The Care and Feeding of Weird Machines Found in Executable Metadata (YouTube) — talk from 29th Chaos Communication Congress, on using tricking the ELF linker/loader into arbitrary computation from the metadata supplied. Yes, there’s a brainfuck compiler that turns code into metadata which is then, through a supernatural mix of pixies, steam engines, and binary, executed. This will make your brain leak. Weird machines are everywhere.
European Libraries May Digitise Books Without Permission — “The right of libraries to communicate, by dedicated terminals, the works they hold in their collections would risk being rendered largely meaningless, or indeed ineffective, if they did not have an ancillary right to digitize the works in question,” the court said. Even if the rights holder offers a library the possibility of licensing his works on appropriate terms, the library can use the exception to publish works on electronic terminals, the court ruled. “Otherwise, the library could not realize its core mission or promote the public interest in promoting research and private study,” it said.
Laws of Crappy Dashboards — (caution, NSFW language … “crappy” is my paraphrase) so true. Not talking to users will result in a [crappy] dashboard. You don’t know if the dashboard is going to be useful. But you don’t talk to the users to figure it out. Or you just show it to them for a minute (with someone else’s data), never giving them a chance to figure out what the hell they could do with it if you gave it to them.
Liquibase — source control for your database. Apache 2.0 licensed.
A Few Useful Things to Know About Machine Learning (PDF) — This article summarizes twelve key lessons that machine learning researchers and practitioners have learned. These include pitfalls to avoid, important issues to focus on, and answers to common questions. My fave: First-timers are often surprised by how little time in a machine learning project is spent actually doing machine learning. But it makes sense if you consider how time-consuming it is to gather data, integrate it, clean it and pre-process it, and how much trial and error can go into feature design.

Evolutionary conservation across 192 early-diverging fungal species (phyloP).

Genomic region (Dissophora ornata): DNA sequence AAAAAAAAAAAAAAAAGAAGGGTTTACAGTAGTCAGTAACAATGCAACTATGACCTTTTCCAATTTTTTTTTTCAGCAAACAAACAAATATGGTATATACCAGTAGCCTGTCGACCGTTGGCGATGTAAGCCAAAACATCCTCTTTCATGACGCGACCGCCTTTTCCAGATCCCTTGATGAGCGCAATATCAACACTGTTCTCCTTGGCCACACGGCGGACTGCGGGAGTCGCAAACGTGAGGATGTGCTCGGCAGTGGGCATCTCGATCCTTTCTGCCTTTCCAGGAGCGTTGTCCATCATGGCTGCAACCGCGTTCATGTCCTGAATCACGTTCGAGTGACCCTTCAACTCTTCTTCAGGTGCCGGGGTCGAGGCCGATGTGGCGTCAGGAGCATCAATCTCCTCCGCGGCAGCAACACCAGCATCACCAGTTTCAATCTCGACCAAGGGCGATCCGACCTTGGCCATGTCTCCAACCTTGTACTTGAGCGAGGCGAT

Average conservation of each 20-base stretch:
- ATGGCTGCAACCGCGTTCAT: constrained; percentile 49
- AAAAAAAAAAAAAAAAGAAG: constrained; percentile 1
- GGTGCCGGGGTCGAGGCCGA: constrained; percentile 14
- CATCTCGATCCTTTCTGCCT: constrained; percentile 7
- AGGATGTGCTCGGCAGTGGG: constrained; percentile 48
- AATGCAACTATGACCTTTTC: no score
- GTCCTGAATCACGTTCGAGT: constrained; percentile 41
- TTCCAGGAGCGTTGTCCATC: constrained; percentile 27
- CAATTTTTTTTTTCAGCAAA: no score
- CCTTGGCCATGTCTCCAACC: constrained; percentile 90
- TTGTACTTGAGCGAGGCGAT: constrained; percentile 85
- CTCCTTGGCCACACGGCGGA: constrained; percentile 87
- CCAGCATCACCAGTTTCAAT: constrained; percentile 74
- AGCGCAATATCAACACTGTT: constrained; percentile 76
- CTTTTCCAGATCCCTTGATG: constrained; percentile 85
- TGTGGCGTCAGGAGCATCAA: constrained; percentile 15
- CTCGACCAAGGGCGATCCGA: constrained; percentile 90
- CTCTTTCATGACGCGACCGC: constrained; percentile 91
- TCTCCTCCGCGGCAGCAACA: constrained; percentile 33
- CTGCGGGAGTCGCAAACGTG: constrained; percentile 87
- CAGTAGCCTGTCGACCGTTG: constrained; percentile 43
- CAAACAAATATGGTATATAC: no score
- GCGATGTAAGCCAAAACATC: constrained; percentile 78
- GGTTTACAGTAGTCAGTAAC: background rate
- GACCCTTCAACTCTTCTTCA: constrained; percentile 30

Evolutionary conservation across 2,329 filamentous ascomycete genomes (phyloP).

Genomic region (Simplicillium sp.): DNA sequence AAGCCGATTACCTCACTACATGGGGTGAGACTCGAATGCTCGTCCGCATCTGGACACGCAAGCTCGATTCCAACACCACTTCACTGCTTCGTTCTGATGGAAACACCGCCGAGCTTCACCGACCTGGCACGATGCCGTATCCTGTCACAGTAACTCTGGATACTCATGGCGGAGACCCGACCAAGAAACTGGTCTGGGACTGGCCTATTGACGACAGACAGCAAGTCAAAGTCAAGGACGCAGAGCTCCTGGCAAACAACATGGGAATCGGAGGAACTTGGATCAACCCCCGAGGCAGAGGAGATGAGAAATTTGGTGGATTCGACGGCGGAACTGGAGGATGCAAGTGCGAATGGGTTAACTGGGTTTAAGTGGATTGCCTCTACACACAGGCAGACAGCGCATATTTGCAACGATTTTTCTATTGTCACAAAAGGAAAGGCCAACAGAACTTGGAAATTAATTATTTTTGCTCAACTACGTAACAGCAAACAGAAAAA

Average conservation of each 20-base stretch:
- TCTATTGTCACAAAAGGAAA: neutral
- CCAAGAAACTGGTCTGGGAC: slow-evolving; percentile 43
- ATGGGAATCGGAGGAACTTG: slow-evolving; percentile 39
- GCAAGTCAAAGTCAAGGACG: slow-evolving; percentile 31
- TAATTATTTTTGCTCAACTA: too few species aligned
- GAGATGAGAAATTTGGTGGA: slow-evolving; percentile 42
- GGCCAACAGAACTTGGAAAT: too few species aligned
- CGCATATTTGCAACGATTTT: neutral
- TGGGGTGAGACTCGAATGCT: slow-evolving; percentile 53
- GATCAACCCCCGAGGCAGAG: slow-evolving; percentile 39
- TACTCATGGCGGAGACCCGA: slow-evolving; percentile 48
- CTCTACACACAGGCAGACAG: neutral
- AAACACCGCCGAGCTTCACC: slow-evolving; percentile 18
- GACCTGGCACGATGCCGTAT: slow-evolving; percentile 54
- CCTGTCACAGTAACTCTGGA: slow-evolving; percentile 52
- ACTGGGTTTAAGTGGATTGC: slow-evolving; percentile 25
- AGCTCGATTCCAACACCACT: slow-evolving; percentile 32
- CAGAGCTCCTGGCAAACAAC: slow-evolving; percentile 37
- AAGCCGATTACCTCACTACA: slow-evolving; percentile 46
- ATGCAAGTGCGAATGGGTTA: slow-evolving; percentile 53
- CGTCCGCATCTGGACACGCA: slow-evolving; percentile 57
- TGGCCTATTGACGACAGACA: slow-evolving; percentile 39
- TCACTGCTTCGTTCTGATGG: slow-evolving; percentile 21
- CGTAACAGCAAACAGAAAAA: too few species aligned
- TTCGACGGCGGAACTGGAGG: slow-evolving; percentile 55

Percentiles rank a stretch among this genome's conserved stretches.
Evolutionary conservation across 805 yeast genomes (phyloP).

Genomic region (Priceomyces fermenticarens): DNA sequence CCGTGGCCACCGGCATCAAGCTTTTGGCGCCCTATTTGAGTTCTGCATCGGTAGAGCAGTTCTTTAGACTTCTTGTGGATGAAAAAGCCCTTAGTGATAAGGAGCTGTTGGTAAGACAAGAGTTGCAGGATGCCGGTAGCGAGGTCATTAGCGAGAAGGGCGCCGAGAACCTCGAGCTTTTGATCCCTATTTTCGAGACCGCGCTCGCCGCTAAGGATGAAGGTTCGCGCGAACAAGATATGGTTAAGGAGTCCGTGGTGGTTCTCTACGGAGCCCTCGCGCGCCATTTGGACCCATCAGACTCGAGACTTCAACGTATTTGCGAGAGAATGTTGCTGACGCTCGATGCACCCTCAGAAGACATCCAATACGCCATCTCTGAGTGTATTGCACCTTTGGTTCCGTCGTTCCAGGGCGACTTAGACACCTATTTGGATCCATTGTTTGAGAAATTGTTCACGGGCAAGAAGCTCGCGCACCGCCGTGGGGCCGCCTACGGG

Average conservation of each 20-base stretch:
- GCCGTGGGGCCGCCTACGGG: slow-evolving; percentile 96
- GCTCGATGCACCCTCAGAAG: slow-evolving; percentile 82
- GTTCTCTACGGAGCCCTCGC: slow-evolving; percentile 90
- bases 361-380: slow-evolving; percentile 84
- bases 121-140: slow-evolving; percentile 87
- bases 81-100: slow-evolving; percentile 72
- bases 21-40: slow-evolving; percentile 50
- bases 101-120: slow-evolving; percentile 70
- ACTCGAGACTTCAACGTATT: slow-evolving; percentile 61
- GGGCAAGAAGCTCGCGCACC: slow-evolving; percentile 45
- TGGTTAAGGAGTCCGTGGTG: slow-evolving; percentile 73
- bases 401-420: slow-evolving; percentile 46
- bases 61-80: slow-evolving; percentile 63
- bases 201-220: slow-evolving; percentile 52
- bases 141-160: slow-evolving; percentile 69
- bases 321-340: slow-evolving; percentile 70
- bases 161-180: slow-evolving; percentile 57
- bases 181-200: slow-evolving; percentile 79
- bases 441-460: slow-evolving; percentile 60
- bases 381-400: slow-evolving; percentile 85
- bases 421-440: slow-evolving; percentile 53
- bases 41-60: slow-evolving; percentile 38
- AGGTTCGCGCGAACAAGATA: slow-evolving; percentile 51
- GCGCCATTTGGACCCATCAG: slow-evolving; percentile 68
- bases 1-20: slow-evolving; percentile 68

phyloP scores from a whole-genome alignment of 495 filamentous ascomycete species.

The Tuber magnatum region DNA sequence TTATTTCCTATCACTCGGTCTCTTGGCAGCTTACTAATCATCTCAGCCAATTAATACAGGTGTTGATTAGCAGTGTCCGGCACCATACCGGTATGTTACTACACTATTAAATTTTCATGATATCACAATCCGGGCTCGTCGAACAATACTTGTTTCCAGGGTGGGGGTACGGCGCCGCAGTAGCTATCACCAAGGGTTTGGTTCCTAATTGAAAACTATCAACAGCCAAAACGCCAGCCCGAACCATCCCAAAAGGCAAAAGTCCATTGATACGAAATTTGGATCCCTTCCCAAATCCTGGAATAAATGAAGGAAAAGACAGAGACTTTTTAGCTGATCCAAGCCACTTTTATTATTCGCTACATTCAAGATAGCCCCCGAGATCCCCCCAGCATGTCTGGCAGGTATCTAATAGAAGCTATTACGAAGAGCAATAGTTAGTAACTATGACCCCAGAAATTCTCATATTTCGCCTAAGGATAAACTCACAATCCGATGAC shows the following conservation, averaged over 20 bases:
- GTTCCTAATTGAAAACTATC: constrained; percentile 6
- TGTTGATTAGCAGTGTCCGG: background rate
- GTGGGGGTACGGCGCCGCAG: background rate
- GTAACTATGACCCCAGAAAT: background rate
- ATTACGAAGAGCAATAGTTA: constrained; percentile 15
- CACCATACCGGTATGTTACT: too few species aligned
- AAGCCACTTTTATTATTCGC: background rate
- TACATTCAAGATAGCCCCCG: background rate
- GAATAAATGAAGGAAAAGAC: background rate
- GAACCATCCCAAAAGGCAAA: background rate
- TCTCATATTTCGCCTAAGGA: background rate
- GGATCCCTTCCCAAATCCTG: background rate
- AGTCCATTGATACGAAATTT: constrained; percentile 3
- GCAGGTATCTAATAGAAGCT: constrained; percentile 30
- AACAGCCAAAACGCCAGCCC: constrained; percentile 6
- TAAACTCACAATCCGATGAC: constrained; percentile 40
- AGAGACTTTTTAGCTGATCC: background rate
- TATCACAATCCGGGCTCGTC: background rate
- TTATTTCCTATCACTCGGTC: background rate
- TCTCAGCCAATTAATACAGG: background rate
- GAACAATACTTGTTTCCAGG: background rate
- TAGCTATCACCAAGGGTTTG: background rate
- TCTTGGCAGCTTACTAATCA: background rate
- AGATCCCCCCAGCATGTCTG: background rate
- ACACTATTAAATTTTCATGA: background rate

Machine Learning for Plant Properties — startup building database of plant genomics, properties, research, etc. for mining. The more familiar you are with your data and its meaning, the better your machine learning will be at suggesting fruitful lines of query … and the more valuable your startup will be.
Dissecting Message Queues — throughput, latency, and qualitative comparison of different message queues. MQs are to modern distributed architectures what function calls were to historic unibox architectures.
1915 Data Visualization Rules — a reminder that data visualization is not new, but research into effectiveness of alternative presentation styles is.
Viv — another step in the cognition race. Wolfram Alpha was first out the gate, but Watson, Viv, and others are hot on heels of being able to parse complex requests, then seek and use information to fulfil them.
Universal Mobile Electrochemical Detector Designed for Use in Resource-limited Applications (PNAS) — $35 handheld sensor with mobile phone connection. The electrochemical methods that we demonstrate enable quantitative, broadly applicable, and inexpensive sensing with flexibility based on a wide variety of important electroanalytical techniques (chronoamperometry, cyclic voltammetry, differential pulse voltammetry, square wave voltammetry, and potentiometry), each with different uses. Four applications demonstrate the analytical performance of the device: these involve the detection of (i) glucose in the blood for personal health, (ii) trace heavy metals (lead, cadmium, and zinc) in water for in-field environmental monitoring, (iii) sodium in urine for clinical analysis, and (iv) a malarial antigen (Plasmodium falciparum histidine-rich protein 2) for clinical research. (via BoingBoing)
panamax.io — containerized app creator with an open-source app marketplace hosted in GitHub. Panamax provides a friendly interface for users of Docker, Fleet & CoreOS. With Panamax, you can easily create, share and deploy any containerized app no matter how complex it might be.